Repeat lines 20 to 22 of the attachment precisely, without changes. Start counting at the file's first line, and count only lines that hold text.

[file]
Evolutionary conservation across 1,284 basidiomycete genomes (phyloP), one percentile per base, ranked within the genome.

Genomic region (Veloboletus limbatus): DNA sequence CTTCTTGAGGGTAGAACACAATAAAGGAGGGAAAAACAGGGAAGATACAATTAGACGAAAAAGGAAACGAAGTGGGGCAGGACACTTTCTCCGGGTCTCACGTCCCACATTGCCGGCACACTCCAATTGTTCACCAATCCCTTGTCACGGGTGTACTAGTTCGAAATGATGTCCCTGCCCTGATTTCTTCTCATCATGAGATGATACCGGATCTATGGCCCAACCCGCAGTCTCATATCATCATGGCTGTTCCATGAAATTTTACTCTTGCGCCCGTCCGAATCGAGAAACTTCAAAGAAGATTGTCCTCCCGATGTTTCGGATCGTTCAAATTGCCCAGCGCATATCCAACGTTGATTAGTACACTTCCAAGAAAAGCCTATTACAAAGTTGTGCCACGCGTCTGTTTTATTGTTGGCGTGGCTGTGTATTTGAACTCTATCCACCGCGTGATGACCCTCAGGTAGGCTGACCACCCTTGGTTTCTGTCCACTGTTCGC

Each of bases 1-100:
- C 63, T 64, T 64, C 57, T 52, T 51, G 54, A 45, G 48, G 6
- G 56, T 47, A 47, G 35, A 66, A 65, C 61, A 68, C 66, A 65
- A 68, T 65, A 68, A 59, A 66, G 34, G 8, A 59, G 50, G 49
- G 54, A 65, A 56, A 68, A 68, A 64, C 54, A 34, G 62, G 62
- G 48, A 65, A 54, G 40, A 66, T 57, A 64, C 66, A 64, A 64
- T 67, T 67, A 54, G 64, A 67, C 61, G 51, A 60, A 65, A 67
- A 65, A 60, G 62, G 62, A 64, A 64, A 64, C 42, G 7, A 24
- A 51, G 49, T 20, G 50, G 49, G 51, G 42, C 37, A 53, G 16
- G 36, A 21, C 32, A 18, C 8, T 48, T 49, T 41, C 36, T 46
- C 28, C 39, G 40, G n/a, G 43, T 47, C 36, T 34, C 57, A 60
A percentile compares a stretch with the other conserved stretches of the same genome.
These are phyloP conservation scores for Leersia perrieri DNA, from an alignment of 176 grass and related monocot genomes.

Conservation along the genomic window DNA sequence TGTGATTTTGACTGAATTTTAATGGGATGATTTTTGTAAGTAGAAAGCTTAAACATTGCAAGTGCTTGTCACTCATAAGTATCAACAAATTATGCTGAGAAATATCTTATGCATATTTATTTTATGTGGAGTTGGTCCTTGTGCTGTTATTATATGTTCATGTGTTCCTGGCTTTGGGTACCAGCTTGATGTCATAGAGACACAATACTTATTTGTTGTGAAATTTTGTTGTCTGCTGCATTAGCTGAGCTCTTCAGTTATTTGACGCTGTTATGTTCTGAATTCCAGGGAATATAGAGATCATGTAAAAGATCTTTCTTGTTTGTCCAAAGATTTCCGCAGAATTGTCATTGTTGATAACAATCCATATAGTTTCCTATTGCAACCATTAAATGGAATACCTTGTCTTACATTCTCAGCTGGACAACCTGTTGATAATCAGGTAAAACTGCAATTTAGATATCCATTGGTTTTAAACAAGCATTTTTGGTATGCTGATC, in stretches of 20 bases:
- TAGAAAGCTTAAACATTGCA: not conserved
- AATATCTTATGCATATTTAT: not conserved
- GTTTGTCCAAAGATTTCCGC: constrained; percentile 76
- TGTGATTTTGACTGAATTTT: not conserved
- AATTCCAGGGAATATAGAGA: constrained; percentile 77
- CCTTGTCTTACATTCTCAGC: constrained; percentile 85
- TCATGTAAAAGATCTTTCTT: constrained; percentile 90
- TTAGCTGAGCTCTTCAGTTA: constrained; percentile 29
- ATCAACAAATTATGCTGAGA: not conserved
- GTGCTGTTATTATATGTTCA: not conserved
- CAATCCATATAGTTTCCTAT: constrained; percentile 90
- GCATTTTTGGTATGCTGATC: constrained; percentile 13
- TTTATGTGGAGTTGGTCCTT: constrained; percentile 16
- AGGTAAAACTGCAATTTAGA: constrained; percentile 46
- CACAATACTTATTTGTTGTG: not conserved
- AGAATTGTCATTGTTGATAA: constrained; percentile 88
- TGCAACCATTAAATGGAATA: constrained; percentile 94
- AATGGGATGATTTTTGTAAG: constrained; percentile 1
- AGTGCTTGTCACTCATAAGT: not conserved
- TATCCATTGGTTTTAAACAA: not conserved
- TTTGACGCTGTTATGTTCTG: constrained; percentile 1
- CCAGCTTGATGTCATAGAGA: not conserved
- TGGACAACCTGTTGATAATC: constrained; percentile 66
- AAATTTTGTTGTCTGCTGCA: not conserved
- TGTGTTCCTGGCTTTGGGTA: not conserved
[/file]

- TGTGATTTTGACTGAATTTT: not conserved
- AATTCCAGGGAATATAGAGA: constrained; percentile 77
- CCTTGTCTTACATTCTCAGC: constrained; percentile 85